Call those tanks 80-gallon versus 120-gallon and liife is easier.

So use 65% as farthest range to fill. That station is crowded or pumps inoperative you’ve some range left. (160-gl capacity, not 240).

At 7-MPG still 1,000-mile range. You squeeze that a little you’re okay.

But not last 20%.

80% of 35 = 29.

65% is 23.

Pick a number nearer 23 than 29.

25 with mine is 600-solo highway & 350-towing the TT.

Still have up to ten gallons remaining in tank. (5-gls in bed). Neither of those exist.

So it’s best to plan the fuel stops to reflect your historic average (true) as the maximum distance.

300-miles = 1/2-tank solo
175-miles = 1/2 tank towing

Fuel Stop at 300-600 miles (anytime after about six hours drive time).

Or 175-350 towing (about four hours drive time)

— Do trip plan based on location of fuel stop (rural) and accommodating rest breaks (no crowds). Single fuel stop fulfills maximum daily miles.

— Back to my #8915 post I’m going to pick one of the known good choices
on a route as control over stop time past the minimum = Travel Speed.

Next morning pre-dawn I’m going to top off with no one around as I’ll still have above a half-tank in both scenarios. Very short time at diesel islands.

— In the big truck I’ll fill up to carry me the maximum 1.5-2.0/days based on full tanks (plus idle time) and having planned the next fuel buy last night based on the same early AM start. I know already where I’ll stop as fuel was part of that choice (it may or may not be a truck stop; rest area 15-30/miles works fine).

Fuel pump in-tank or out is irrelevant

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Interesting. With my small to large diesel vehicles vehicles, and stationary tanks, and propane tanks, that 80% limit is due to possible thermal expansion.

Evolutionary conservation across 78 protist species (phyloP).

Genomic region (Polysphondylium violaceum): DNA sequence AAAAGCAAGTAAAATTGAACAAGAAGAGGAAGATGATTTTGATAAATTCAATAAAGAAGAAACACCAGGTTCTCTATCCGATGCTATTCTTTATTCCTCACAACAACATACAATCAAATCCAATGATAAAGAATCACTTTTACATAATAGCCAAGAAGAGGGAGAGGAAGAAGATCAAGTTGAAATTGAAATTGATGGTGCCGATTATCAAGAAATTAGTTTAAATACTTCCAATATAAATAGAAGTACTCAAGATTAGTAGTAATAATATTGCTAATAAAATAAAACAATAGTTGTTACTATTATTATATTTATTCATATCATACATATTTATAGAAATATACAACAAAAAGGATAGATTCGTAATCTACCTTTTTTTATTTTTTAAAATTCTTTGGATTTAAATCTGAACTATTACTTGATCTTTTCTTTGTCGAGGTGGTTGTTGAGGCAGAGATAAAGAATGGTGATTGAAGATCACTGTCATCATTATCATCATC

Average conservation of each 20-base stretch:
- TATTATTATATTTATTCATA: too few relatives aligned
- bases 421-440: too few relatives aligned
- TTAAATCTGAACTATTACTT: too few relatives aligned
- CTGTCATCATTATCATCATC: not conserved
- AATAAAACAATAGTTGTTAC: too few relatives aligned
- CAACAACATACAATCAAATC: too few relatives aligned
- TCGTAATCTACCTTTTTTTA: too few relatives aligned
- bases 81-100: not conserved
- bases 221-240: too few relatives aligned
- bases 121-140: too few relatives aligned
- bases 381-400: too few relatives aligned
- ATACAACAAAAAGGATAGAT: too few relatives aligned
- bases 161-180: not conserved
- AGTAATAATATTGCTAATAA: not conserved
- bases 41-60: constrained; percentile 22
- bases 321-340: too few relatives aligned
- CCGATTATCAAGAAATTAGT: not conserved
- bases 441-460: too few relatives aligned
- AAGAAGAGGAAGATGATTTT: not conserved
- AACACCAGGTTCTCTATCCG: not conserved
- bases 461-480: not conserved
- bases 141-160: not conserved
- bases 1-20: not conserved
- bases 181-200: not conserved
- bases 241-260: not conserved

Many of my smaller diesels have a line marked on the outside of the tank (do not fill above this level), but none of them have anything mentioned about running the tank below 80% of nominal capacity.

Guess they figure that if you're dumb enough to run a tank dry, you'll have some extra work ahead before the engine will fire up again, and probably won't repeat the mistake.
(Nothing like pain pills & insomnia)

That’s reckonings part of it, @Jimmy N.

The other part is being on a slope. (The part that counts).

The below is what I’d teach when a trainer in the South Texas oilfield. These days only trainee is my son. It’s not complete, it’s a slice of mind-set. You might enjoy.

Why companies pay more for experience (or how to better read big truck motivators based on best use of truck details).

1). About Buying Fuel

The tanks themselves may have the fill rotated such that a large expansion area is always present. The capacity stated doesn’t include the expansion area, so depending on filler clock and fuel island slope you may be off 10-15/gals from stated every fill.

I’d choose fuel locations based on correct slope — if all else was good — I could get rear-fill Pete 579 tanks topped with that extra 10-15/gals. (Still space in tank, just not much) Some old-timey joints I could get in more and would burn it off after leaving. That’s the leaker.

30-gals = 24-hrs Idle Time. (Hotel room is cheaper than $150-180 in fuel before being hard on engine that way).

Not many can idle very long any more. (Engine controls; SCR damage cited). However I’ve had 2021s that never got turned off. Bunk Heater is the big change. Cool nights and the truck stops are almost silent.

— Running a big truck out of fuel is a $700-plus service call. Some of the latest have to be towed to dealer (your last day on that job). Airplanes, boats and big trucks are always running low on fuel.

Not any Class 8 Regional running less than 160-gal tanks (twin 80s) nor are OTR running more than 280 (twin 140) to my knowledge. That’s the sweet spot: 120-220 useable.

One firm I worked for we stayed at 8-8.5/mpg (full-on aero & drivetrain to match). I stretched out first tank I ran to almost 3,000-miles, but hit headwinds in the Panhandle and stopped to squeeze in 294-gals as I’d been running 62-MPH as a test. Three 20k loads in a row made high mpg easy.